The knowledge of how to make a smartphone clearly exists in the world, yet no one understands it (not all of it; to claim otherwise is to claim that I do actually understand Wiles's solution because I can understand one page of the proof, and believe mathematicians when they tell me it fits with the rest). There's too much information, and even Wiles can't grasp nearly all of it simultaneously. For that matter, even multiplication of large numbers cannot be understood in one piece, but we can still tell it's correct. Understanding as it's usually described, and knowledge - knowledge verified by behavior, by experiment and how to do something - are two different things. There are two arguments buried there that I'll unpack.


First, whatever we mean by knowledge it is possible for humans to have, quantitative commodity limitations cannot rule out such possible knowledge. That is to say, your limited working memory (which language helps us overcome) does not determine what is outside of possible human knowledge. Time to understanding doesn't count either; even if we can't understand it now, people might understand it later, building on what we've already learned. To cling to "understanding" as meaning we can think all the thoughts together, we must argue either that there are people who have in their heads, at one point in time, the entire workings of a smartphone (which there are not), OR we must consider smartphones as mysterious, which is stupid, because we make the things. Whatever provincial (human-specific) limitations exist on possible knowledge (if any), they must be based on network density and quality. This is what allows profoundly improved language in humans, and why cats can't do multiplication, and why almost no humans can understand the solution to Fermat's last theorem, but a few can.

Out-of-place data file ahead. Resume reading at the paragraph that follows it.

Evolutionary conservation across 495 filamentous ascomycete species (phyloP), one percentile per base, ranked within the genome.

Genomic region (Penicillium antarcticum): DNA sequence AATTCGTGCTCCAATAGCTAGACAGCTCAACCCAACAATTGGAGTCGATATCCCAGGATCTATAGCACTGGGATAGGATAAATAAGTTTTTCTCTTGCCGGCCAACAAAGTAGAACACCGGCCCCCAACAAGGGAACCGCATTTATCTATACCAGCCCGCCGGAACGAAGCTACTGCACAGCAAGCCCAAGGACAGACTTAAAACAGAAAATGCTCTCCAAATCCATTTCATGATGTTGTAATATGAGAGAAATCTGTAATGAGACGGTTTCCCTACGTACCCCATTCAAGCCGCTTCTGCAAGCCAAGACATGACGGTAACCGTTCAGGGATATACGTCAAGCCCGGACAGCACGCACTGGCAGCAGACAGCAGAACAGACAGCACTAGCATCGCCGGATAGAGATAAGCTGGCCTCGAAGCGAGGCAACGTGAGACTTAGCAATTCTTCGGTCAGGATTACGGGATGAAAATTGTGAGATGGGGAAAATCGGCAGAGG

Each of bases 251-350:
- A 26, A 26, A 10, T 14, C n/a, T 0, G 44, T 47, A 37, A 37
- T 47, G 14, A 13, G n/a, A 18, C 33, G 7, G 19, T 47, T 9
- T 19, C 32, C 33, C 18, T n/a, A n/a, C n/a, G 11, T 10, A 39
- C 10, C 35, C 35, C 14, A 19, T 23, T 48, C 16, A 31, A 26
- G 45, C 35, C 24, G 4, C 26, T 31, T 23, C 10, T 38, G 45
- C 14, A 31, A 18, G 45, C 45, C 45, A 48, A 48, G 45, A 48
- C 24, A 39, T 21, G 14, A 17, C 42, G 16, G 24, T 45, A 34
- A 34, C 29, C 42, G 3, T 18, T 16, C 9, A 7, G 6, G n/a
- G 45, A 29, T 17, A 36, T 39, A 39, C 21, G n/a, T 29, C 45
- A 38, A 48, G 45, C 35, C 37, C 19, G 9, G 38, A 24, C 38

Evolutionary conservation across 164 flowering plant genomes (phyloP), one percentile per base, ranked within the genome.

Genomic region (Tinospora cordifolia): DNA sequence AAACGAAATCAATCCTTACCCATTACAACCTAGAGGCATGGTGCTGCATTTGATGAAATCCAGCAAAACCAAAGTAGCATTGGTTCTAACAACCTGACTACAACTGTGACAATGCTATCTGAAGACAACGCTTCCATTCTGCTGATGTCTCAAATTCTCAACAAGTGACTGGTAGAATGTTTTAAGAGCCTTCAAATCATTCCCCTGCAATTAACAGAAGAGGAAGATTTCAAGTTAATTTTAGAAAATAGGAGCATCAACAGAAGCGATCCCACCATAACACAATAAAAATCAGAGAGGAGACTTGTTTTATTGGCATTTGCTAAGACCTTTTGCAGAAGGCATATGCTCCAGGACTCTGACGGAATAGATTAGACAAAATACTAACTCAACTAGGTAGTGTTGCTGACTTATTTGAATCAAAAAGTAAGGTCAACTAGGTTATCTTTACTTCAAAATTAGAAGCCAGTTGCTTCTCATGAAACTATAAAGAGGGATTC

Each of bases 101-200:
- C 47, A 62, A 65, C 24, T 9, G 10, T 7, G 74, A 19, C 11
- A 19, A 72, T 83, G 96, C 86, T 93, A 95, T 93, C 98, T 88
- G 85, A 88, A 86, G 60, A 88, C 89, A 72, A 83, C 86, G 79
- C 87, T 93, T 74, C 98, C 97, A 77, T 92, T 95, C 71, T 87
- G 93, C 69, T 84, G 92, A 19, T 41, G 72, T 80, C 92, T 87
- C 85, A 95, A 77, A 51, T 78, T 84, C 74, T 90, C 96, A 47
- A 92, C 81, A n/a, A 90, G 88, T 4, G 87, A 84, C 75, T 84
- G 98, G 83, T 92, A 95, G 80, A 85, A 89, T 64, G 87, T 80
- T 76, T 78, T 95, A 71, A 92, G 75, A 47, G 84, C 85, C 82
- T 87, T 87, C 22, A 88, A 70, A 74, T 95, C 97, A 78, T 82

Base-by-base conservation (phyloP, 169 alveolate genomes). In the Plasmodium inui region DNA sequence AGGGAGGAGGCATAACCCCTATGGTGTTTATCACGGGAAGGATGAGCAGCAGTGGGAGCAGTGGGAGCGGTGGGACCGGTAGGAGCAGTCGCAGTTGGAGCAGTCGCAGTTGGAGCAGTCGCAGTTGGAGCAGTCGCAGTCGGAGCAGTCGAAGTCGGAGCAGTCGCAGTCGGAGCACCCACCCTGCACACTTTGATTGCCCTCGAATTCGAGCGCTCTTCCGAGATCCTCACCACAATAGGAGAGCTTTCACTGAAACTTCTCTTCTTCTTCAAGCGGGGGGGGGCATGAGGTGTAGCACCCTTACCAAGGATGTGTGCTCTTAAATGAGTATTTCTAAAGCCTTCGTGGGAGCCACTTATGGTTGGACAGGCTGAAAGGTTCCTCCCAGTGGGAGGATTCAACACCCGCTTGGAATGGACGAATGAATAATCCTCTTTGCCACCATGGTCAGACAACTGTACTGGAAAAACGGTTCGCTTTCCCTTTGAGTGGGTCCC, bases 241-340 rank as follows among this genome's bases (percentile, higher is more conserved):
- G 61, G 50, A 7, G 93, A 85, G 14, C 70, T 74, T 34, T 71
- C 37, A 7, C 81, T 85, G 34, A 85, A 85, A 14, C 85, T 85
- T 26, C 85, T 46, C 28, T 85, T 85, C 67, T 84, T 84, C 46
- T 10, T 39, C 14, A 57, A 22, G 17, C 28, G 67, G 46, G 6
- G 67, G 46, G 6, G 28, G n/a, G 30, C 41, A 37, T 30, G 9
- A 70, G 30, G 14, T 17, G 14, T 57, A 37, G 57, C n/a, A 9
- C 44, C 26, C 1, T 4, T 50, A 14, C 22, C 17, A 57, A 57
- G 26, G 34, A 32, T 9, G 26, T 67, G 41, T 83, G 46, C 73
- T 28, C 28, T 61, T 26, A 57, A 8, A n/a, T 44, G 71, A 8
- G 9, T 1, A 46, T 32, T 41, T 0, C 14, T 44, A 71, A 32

Second, and more controversially, it may be more useful to define what we mean by knowledge as information that affects decisions and behavior that consistently produce an expected result, regardless of the subjective experience of this information, i.e. the sense of understanding. Brains and computers both use representations that allow them to behave in ways that interact with the rest of the universe in a predictable way; this is knowledge, even if it's incomplete or perfect. So Wiles, Moscow dogs, and I all have knowledge of how to ride the subway. Wiles and I have knowledge of smart phones. Only Wiles has knowledge of how to solve Fermat's last theorem. Even Wiles does not understand it in full, only in tiny pieces. It seems a short jump to say that it would not be difficult to build a machine that can navigate the first two problems; and we already have systems that can check the last one (but not solve it in the first place). That is to say, computers have representations that let them solve those problems, and therefore have knowledge. But computers don't understand things (have a subjective experience of logical perception), whereas humans can have this sense, but it's notoriously unreliable, and certainly not grounds for claiming to others - and limited to small pieces of most trains of reasoning.

Wednesday, September 4, 2013

Performance at Theory of Mind Tasks Correlates with Working Memory

The experimental task involved adults and children seeing a picture, then having part of the picture blocked and trying to guess what a naive observer would think was in the blocked section. Children get better at this as they get older, but this is mediated by working memory improvements, and differences between individuals are mediated both by inhibitory control as well as working memory. This is in accord with previous work on modeling others' (false) beliefs in general.

Hansen Lagattuta K, Sayfan L, Harvey C. Beliefs About Thought Probability: Evidence for Persistent Errors in Mindreading and Links to Executive Control. Child Development, ahead of press 2013, Volume 00, Number 0, Pages 1 –16.